11:58 am: Johnny Smiley, center, talks about his experiences during World War II with his Honor Flight guardian Mike O’Conner and daughter Carlie O’Conner at the World War II Memorial. Smiley, 91, of Oakford, who wore his uniform throughout the day, was a B-17 bomber pilot during World War II. Carlie met the group at the memorial; the Kokomo native is working on her doctorate in D.C.
12:18 pm: The 70 veterans on Honor Flight Northeast Indiana’s 16th flight May 20 gather for a group photo at the World War II Memorial. The group included two women — Polly Lipscomb, front row left, who was a first lieutenant in the Army Nurse Corps and Betty “Junebug” Harshman, front row right, who was a seaman, first class, in the Navy WAVES.
12:25 pm: On every flight, the group from Northeast Indiana brings a folded flag in honor and remembrance of the veterans who never made it home from the war or never had a chance to see their memorial.
12:23 pm: Amid the majestic stone and metalwork of the World War II Memorial, Fort Wayne veteran Ivan Detwiler seems most moved by a simple letter handed to him when the flight arrived at Reagan airport. The letter reads: “Dear Veteran, Thank you for your service. Your friend, Tate.” Tate Butler is a kindergartner from Francis Scott Key Elementary in Washington.
12:31 pm: Throughout the day, passersby, young and old, would stop to greet and thank the veterans. Just outside the World War II Memorial, a student visiting the memorials with her class not only passed by, but took Polly Lipscomb’s hand and visited with the 101-year-old former Army nurse for a minute or so before rejoining her class. Sadly, Lipscomb died eight days after the day trip.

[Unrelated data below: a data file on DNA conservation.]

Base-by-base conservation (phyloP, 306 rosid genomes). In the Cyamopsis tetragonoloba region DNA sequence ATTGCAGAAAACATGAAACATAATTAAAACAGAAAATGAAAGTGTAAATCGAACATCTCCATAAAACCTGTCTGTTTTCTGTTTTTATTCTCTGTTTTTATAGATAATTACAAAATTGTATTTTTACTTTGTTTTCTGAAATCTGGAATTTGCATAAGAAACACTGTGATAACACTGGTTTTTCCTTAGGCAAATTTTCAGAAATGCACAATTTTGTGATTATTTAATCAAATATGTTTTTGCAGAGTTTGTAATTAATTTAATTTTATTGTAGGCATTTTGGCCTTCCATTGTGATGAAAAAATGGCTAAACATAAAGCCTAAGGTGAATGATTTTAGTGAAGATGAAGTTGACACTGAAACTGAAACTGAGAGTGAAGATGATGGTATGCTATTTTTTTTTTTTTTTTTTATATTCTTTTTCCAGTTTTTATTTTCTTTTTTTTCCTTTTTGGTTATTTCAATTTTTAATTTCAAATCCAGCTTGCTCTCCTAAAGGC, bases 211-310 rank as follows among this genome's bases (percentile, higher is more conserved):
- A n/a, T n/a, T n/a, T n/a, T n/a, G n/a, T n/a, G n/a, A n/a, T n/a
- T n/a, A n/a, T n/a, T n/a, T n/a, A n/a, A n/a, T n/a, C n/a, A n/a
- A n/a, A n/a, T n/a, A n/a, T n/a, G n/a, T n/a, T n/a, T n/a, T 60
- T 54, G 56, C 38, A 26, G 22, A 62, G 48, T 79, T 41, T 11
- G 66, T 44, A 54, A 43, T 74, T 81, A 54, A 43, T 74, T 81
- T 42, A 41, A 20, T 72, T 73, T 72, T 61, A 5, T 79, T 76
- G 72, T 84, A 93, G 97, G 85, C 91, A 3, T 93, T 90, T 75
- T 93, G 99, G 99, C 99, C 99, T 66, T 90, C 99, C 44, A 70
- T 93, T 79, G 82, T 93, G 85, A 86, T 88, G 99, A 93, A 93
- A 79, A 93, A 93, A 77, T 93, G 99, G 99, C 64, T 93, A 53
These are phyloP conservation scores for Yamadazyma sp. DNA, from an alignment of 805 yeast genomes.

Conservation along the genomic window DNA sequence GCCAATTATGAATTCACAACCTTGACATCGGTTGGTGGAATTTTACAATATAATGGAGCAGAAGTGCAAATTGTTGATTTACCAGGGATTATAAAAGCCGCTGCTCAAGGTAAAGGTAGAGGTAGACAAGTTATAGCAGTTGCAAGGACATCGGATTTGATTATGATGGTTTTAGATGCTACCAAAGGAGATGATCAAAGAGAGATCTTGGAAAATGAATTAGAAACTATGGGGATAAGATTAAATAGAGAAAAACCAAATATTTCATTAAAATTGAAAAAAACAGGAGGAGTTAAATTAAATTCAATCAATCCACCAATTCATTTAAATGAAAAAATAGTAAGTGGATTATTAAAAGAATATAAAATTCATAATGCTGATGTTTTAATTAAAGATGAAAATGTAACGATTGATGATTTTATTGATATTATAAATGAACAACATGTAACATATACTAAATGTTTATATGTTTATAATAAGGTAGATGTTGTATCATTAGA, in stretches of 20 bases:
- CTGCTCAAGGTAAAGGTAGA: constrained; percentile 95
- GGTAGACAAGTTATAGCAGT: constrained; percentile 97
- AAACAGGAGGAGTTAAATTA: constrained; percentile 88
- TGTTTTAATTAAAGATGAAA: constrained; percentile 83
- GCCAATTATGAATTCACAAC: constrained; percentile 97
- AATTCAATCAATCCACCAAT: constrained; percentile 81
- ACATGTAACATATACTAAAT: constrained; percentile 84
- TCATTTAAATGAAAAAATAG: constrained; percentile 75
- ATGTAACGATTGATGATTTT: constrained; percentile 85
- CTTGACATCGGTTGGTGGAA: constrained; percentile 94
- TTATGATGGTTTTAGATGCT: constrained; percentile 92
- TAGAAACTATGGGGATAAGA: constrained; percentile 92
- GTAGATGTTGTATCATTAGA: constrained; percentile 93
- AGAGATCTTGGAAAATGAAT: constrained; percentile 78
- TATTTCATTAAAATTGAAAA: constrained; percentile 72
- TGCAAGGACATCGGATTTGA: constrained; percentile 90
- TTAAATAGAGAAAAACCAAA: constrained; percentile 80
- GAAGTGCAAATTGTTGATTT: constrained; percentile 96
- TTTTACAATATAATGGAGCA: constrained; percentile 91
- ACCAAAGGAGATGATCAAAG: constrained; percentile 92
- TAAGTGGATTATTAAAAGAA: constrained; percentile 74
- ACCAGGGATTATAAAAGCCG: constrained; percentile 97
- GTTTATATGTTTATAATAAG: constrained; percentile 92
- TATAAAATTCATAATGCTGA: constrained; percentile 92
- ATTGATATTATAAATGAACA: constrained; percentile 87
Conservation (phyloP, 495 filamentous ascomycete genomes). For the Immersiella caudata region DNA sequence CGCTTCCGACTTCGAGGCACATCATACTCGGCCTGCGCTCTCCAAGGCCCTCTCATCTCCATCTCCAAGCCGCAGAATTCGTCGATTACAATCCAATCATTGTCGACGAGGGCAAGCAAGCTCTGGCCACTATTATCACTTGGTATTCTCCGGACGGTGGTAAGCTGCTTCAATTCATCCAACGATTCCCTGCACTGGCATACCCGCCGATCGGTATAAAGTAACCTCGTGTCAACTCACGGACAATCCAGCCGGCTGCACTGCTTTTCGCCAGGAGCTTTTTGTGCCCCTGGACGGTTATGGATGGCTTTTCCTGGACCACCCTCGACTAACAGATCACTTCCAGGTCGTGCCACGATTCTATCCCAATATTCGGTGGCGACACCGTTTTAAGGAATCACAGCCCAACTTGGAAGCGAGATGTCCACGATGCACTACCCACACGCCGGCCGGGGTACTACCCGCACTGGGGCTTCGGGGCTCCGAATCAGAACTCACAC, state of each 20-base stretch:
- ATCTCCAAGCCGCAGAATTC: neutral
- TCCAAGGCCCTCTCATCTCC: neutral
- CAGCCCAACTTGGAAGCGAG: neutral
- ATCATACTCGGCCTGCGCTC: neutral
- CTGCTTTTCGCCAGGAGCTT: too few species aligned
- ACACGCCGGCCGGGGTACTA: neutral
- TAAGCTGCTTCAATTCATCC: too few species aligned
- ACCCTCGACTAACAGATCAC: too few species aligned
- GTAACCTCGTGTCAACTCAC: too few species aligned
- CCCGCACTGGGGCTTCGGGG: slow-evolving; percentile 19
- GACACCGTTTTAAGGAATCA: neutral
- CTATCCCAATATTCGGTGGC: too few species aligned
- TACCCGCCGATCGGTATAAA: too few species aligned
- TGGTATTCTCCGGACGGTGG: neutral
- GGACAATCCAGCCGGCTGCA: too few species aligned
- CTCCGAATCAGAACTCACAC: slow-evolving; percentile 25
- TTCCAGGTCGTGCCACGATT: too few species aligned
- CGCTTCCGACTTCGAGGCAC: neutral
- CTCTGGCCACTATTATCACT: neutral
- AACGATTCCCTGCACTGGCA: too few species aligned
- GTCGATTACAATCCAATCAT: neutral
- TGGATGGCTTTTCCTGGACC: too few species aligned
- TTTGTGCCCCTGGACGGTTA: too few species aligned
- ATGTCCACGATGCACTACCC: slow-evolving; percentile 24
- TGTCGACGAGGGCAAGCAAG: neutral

1:19 pm: Raymond Turpen, one of the two Korean War veterans on the Honor Flight, and his guardian,
Sue Gipson, pause before the Pool of Remembrance at the Korean War Veterans Memorial. At their feet, the memorial notes the numbered captured, “U.S.A. 7,140.” Turpen was visibly touched; he was one of those 7,140 during the war that was waged from June 1950 to July 1953.
1:24 pm: Korean War Veterans Memorial.
3:04 pm: Betty “Junebug” Harshman, 91, receives a special presentation from retired U.S. Air Force Brig. Gen. Wilma L. Vaught at the Women In Military Service For America Memorial to recognize her service in the Navy WAVES. A presentation was also made to Polly Lipscomb. The memorial is at the entrance to Arlington National Cemetery.
3:48 pm: Lined up to observe the Changing of the Guard at the Tomb of the Unknowns.
4:15 pm: Taps sounding to close the wreath laying ceremony.
4:16 pm: Nothing evokes tears like the sound of Taps, especially around war veterans who know all too well what those 24 somber — yet ultimately reassuring — notes usually accompany. Don Bosse wipes a tear after Taps was played at the Tomb of the Unknowns.
6:38 pm: Returning to Reagan National Airport for the flight home, the group is met with more kisses and hugs and entertainers dressed in zoot suits and dresses of the 1940s who danced the jitterbug and more. They rolled with veterans in wheel chairs and danced with others.
6:46 pm: Veteran Dick Martz has his hands full as the dancers move in for smooches which leave red lipstick on his cheeks.
8:33 pm: Homeward bound, Honor Flight volunteers spring one more surprise on the veterans and guardians — mail call! A part of every Honor Flight, bundles of thank you letters and cards — many of which are personalized — are delivered to each veteran. At right, Jade Hill reads one of the cards to her grandfather, Wendell Stapleton.
9:13 pm: Moments after the Honor Flight touches down at Fort Wayne International Airport, John Zwick comes aboard to sound Taps
as the day was almost — but not quite — done. A flight attendant listen with her hand on cheek from the corner.
9:41 pm: Inside the airport terminal, an estimated 2,000 people create a corridor of cheering, flag waving, applauding and handshaking supporters stretching from the arrival gate to the exit doors. A group of family and friends wait for Honor Flight participant Raymond Turpen to make his way through the well wishers.
10:09 pm: In a scene repeated from the day’s beginning, veteran Charles Krause is handed a red, white and blue heart from one of many children greeting the returning flight. His guardian, grandson Marty Krause Jr., looks on.
10:19 pm: On what became a cool rainy night, members of the New Haven High School band cap off the long day with patriotic songs to bid the veterans farewell as Honor Flight participants and their families head home from the Fort Wayne airport.